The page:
27. Multiple listing service (MLS): A computer-based service providing real estate professionals detailed listings of homes currently on the market. Search the MLS now.
28. Nonrecurring closing costs: One time costs of closing a home purchase, e.g. appraisal fee, title insurance, and transfer taxes. (Compare with recurring closing costs below.)
29. PITI: Acronym for expenses making up a mortgage payment: Principal (the amount borrowed), Interest, (property) Taxes, and Insurance.
30. Prepayment penalty: A fee paid by a borrower who pays off a mortgage loan before its due date. Lenders impose this kind of fee to encourage borrowers to hold a debt so the lender collects interest for the loan’s full term.
31. Private mortgage insurance (PMI): Insurance reimbursing the lender if a buyer is unable to repay the loan and the foreclosure sale price is less than the amount owed the lender (the mortgage plus the costs of the sale). A home buyer who makes less than a 20% down payment is generally required to purchase PMI.
32. Real estate: Land and the buildings, houses, stationary mobile homes, fences and trees – things permanently attached to the property.
33. Real estate agent: Real Estate agents act as an intermediary between buyers and sellers of real estate. They assist sellers in marketing property and selling it for the highest possible price under the best terms. They assist buyers in helping them purchase property for the lowest possible price under the best terms. A real estate agent has a fiduciary duty to his/her clients, and a duty of fairness and honesty to other parties of the transaction.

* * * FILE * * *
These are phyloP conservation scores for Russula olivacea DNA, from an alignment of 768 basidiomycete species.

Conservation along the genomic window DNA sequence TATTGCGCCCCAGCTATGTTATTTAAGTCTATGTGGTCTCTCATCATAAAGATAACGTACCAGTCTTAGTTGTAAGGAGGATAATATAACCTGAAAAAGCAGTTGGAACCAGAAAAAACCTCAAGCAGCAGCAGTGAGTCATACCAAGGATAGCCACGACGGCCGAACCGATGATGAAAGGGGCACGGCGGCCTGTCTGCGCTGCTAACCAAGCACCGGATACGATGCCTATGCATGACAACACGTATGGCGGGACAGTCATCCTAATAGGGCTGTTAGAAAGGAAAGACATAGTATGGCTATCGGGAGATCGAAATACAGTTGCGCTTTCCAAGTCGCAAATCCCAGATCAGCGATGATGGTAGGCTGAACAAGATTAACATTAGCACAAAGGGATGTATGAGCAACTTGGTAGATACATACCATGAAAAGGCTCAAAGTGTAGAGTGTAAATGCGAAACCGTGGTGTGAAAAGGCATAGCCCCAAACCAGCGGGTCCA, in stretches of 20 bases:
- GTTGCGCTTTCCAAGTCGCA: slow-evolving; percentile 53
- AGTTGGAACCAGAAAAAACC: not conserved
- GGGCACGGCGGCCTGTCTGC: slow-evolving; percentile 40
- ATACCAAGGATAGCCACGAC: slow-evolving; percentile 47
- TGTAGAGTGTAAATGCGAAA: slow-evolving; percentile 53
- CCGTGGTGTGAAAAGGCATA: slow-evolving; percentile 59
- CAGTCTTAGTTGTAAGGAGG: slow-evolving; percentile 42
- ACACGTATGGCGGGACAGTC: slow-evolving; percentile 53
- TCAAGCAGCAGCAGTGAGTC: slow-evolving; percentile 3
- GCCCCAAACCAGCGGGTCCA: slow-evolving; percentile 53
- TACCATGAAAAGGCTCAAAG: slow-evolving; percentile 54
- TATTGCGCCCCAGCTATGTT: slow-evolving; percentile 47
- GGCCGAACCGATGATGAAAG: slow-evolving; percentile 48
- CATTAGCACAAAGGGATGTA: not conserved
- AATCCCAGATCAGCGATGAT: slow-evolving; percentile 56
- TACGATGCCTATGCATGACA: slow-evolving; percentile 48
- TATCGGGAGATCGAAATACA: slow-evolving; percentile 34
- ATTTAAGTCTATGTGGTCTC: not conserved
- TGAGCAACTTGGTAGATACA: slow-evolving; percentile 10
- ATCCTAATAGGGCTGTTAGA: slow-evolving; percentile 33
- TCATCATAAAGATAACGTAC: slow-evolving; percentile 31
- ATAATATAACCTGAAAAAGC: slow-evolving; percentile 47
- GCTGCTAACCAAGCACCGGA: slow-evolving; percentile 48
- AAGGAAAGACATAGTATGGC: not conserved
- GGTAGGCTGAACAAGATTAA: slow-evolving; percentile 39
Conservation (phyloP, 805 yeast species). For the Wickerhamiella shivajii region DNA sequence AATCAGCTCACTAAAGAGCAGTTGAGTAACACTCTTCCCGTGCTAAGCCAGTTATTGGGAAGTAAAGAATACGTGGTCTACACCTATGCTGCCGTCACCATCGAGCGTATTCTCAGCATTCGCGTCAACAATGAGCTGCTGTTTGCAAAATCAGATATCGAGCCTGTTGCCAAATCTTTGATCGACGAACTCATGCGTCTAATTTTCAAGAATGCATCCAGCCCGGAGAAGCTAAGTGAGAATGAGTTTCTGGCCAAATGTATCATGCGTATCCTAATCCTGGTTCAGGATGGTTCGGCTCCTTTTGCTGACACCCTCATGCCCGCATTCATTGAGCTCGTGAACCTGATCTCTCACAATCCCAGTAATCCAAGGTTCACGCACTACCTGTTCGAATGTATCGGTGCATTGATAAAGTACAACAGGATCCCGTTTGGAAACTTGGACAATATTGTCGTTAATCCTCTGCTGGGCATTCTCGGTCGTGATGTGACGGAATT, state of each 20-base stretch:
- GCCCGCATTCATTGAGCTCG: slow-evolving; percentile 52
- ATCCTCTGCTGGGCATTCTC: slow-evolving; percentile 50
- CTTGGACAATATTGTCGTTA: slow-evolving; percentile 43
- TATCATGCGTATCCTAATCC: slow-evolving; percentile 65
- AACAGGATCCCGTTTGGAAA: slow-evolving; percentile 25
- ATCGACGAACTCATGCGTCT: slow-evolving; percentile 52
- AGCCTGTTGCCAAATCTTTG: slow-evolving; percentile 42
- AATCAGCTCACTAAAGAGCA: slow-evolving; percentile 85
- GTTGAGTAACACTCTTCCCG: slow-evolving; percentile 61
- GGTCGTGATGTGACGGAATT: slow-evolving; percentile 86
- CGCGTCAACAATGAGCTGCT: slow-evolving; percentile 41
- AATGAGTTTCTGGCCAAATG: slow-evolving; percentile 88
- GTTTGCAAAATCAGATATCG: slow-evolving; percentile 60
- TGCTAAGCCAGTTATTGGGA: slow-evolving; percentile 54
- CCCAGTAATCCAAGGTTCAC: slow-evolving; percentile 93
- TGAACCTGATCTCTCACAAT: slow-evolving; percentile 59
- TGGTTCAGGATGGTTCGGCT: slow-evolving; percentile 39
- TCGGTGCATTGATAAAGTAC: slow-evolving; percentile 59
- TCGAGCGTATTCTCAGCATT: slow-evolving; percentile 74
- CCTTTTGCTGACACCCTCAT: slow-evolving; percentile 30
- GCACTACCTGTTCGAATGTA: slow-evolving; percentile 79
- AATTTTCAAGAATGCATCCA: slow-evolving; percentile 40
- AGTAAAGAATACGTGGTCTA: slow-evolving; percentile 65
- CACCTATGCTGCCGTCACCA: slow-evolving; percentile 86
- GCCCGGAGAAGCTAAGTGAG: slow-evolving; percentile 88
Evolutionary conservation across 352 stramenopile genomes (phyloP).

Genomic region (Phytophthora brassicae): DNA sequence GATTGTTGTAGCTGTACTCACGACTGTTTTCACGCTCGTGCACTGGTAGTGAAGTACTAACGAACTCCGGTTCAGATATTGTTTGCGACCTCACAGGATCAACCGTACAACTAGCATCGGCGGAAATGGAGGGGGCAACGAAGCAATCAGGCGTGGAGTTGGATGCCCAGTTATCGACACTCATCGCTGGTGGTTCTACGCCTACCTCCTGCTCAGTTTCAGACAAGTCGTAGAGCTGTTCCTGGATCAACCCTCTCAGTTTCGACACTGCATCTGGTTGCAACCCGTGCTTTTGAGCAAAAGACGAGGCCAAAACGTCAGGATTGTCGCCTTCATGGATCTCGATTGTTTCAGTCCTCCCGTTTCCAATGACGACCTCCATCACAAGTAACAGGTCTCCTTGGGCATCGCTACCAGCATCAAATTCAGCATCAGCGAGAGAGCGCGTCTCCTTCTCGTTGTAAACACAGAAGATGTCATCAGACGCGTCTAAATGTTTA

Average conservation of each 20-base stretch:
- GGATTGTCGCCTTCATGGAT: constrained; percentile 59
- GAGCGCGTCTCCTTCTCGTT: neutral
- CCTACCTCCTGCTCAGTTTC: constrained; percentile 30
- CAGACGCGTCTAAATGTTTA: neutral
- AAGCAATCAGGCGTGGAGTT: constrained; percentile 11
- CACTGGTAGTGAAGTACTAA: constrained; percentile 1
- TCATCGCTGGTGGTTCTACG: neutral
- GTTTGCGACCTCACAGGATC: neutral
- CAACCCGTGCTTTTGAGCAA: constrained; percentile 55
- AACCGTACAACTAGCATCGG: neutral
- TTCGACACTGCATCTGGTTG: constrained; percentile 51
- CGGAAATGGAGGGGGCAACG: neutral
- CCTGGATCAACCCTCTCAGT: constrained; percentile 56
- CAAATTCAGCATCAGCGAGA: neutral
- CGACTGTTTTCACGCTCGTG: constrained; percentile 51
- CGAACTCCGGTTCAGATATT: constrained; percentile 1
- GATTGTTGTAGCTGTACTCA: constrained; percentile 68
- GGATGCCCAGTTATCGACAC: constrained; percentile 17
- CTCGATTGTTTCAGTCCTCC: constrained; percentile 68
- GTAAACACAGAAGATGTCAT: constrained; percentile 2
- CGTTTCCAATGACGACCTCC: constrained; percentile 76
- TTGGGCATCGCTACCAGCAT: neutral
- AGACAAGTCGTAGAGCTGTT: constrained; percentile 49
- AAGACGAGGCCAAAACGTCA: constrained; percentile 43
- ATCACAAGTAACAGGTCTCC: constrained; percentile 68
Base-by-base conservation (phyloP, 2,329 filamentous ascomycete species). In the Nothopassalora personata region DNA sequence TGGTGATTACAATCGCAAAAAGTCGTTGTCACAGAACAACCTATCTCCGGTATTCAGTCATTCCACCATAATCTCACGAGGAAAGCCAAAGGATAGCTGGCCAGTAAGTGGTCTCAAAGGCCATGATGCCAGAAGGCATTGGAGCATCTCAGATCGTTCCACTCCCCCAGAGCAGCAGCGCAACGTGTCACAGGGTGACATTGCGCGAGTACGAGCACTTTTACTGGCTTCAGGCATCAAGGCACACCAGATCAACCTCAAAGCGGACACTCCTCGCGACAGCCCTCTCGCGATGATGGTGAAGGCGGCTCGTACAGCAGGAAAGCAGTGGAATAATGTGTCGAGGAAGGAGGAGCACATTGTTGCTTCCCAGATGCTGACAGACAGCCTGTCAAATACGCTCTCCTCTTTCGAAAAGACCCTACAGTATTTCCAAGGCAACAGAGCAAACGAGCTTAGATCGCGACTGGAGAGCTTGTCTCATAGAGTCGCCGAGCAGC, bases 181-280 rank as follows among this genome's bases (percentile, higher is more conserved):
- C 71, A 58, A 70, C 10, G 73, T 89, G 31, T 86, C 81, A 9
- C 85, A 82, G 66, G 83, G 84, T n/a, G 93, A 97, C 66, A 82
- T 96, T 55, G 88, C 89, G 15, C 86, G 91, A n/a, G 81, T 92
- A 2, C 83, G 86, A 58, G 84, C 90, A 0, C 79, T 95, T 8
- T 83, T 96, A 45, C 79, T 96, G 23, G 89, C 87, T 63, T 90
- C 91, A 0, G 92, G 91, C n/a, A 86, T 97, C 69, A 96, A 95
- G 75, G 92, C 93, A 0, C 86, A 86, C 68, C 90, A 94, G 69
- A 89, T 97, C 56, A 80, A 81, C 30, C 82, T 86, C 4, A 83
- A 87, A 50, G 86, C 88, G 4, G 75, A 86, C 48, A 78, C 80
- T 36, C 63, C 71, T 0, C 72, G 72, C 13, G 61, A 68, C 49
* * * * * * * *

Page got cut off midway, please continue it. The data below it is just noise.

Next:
34. Real estate broker: A Real Estate agent with additional training and experience can earn a broker’s license. They have all the duties of a real estate agent. A”Designated Broker” is a broker who is in charge of all of the activity in a real estate company or brokerage. An “associate broker” is someone who maintains a broker’s license but works under a company’s designated broker.
35. Realtor®: A real estate agent who is a member of the National Association of Realtors is allowed to call himself or herself a Realtor®. A Realtor® must take extra classes in Ethics and is held to a higher standard when doing business.
36. Recurring closing costs: The costs of closing a purchase that are the first of a series of payments recurring over time; e.g. homeowners’ insurance and property taxes. (Compare with nonrecurring closing costs)
37. Title: Ownership of real estate; title is evidenced by a deed recorded in the County Recorders Office in Arizona.
38. Title report: A written report on the “status” of the property, indicating the owner of the property and what claims there are on the title. This report includes a description of the property, the names of the current owners of the property and how they hold title, a list of encumbrances on the property (including liens, deeds of trusts, mortgages, other recorded judgments, and easements), real estate taxes due. A title company typically prepares the report. It’s accuracy is insured through a title insurance policy. In the event that there is an error, or a cloud on the title, the title insurance company must correct the issue or pay damages.
39. Zoning: Local laws dividing areas into zones by allowed uses (e.g. single-family residential, commercial, industrial). Mixed-use zones may also be designated. Zoning ordinances control size, location and use of buildings within the areas. They impact traffic patterns, health, and livability. Before buying understand the zoning laws of your neighborhood and surrounding area.